Weekly Standard: "As of 2006—of course the numbers are out of date—4,615,000 people were employed full-time by some 13,000 school districts (although if school districts used the same definition of “full-time” as the rest of us the number we’re talking about would be zero). Of these 4,615,000 there are 300,000 “clerical and secretarial staff” filling out No Child Left Behind paperwork and wondering why 64,000 “officials, administrators” aren’t doing it themselves, which they aren’t because they’re busy doing the jobs that 125,000 “principals and assistant principals” can’t because they’re supervising 383,000 “other professional staff” who are flirting with the 483,000 “teachers’ aides” who are spilling trail mix and low-fat yogurt in the teacher’s lounge making a mess for the 726,000 “service workers” to clean up, never mind that the students should be pushing the brooms and swinging the Johnny mops so at least they’d come home with a practical skill and clean the bathroom instead of sitting around comprehending 29 percent of their iPhone text messages and staying awake all night because they can only count 31 percent of sheep."
In what may be the highest laughs per run-on-sentence column I've ever seen, O'Rourke issues forth with a scathing rebuttal of our taxpayer funded compulsory education system.
Utilizing the latest available numbers from the US Dept of Education, the US Census, and various think tanks, this is a well deserved condemnation of the status kwo.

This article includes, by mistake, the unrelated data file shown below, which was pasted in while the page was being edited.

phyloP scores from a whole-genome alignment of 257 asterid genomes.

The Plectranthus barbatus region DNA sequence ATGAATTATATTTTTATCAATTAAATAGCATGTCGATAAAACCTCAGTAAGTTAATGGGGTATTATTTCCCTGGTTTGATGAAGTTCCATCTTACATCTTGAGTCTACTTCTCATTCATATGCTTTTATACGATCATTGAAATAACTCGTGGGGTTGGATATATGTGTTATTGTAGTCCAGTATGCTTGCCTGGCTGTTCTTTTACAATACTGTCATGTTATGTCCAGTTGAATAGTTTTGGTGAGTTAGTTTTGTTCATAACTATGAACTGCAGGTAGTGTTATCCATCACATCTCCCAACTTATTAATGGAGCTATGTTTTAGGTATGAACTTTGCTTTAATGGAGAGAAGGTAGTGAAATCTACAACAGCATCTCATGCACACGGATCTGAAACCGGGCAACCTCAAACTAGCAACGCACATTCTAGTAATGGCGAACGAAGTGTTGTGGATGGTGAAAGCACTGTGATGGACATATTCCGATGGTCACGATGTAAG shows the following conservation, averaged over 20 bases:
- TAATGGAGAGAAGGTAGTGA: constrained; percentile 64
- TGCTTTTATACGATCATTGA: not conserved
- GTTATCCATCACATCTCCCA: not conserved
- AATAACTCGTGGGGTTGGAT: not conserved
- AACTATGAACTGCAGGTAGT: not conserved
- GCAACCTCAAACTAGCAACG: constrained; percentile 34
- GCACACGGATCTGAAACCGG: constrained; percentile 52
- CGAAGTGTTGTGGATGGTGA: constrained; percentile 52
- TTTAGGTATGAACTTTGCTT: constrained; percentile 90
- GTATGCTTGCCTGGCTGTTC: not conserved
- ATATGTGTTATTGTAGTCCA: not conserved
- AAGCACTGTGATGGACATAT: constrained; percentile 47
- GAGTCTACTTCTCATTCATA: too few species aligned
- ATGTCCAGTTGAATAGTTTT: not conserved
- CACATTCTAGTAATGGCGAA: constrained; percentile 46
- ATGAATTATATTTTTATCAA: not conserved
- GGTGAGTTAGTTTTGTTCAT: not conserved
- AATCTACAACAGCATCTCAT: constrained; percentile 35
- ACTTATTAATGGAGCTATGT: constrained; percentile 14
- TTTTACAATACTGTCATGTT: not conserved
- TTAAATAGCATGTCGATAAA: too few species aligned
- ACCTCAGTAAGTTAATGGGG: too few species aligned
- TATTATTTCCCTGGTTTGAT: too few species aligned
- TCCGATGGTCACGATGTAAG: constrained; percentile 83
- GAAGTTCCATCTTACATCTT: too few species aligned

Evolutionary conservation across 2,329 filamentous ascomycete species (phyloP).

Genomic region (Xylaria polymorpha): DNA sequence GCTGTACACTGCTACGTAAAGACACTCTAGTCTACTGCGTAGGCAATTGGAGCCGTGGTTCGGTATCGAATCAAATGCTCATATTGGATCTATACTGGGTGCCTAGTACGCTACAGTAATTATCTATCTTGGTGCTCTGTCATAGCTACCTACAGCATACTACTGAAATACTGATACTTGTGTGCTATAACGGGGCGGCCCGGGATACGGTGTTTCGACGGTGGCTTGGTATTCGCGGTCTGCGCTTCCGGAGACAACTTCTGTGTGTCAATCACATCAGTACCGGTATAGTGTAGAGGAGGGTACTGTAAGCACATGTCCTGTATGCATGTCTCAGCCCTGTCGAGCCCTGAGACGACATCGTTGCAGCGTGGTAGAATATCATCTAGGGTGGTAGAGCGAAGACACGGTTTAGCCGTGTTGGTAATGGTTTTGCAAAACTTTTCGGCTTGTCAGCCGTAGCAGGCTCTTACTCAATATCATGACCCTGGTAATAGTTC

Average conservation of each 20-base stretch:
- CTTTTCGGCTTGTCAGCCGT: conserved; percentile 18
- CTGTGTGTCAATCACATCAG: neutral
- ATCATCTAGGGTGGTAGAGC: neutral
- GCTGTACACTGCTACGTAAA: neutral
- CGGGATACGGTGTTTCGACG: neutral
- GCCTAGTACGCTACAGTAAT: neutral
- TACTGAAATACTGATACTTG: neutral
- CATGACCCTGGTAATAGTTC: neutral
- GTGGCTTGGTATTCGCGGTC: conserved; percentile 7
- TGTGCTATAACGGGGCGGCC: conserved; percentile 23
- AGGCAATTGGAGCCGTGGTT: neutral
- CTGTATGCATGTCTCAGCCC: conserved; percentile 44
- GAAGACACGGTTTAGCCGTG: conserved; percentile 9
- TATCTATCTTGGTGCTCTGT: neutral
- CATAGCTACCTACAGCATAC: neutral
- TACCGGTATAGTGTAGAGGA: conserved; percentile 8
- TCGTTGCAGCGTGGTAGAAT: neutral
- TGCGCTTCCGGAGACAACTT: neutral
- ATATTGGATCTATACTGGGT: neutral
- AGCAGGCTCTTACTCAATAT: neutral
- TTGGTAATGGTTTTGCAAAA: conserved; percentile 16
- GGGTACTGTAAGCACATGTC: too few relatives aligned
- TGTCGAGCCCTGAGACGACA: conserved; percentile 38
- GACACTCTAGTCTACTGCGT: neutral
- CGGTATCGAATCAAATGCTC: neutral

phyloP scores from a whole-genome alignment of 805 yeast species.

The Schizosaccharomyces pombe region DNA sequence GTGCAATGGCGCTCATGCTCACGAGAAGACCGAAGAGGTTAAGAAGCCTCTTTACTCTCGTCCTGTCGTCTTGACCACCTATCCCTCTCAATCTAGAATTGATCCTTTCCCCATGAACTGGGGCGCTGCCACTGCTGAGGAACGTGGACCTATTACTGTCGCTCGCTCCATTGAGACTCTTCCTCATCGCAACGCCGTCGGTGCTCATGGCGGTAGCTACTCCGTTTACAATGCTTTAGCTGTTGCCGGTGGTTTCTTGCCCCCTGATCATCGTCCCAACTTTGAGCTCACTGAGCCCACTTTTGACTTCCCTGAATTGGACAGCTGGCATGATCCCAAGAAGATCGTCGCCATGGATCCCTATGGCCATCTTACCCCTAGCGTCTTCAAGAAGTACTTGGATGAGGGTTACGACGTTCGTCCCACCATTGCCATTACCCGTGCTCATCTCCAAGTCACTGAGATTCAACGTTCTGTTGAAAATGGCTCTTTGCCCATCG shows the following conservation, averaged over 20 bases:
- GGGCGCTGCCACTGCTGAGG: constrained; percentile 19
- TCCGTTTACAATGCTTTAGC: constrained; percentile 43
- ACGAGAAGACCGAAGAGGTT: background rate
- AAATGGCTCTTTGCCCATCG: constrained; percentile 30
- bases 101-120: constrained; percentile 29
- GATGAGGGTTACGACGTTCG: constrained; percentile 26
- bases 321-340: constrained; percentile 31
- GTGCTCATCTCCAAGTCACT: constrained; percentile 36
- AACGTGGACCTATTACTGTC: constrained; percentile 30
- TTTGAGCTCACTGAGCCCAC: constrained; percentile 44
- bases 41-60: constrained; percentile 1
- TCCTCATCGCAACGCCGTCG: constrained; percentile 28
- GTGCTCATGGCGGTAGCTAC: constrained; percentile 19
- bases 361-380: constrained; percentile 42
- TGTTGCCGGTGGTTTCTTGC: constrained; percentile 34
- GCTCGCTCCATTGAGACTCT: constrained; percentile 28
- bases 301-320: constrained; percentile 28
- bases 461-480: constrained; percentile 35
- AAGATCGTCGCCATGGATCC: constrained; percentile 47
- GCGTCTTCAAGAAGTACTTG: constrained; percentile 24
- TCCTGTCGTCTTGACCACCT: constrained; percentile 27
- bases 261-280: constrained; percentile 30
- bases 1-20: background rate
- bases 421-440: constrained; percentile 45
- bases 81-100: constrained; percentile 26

The reality of the situation is this: There is no reason we should be spending more money per semester of basic education per student then it costs for a semester of university education.
"The establishment of churches funded by tax money has been common in most societies throughout history. I contend that it is basic to the modern world, too. The modern priesthood is the educational establishment in each nation. Tax funding goes to those institutions that have been certified as reputable by the priesthood.
The transfer of tax money from the churches to the schools replaced the older system of established religion. The underlying principles of tax funding have not changed. The underlying presuppositions of the benefits of this funding have not changed. The difference is this: there were a lot of Baptists in the early 1800s, and there were a lot more of them by 1890. They had the votes. They opposed tax-funded churches. They had been on the receiving end of that tyranny for too long. Unfortunately, they adopted the religion of public education with the same fervor that other denominations did in the nineteenth century."
Even if all the conclusions with which they indoctrinate their students were 100 percent correct, that would still not be equipping students with the mental skills to weigh opposing views for themselves, in order to be prepared for new and unforeseeable issues that will arise over their lifetimes, after they leave the schools and colleges."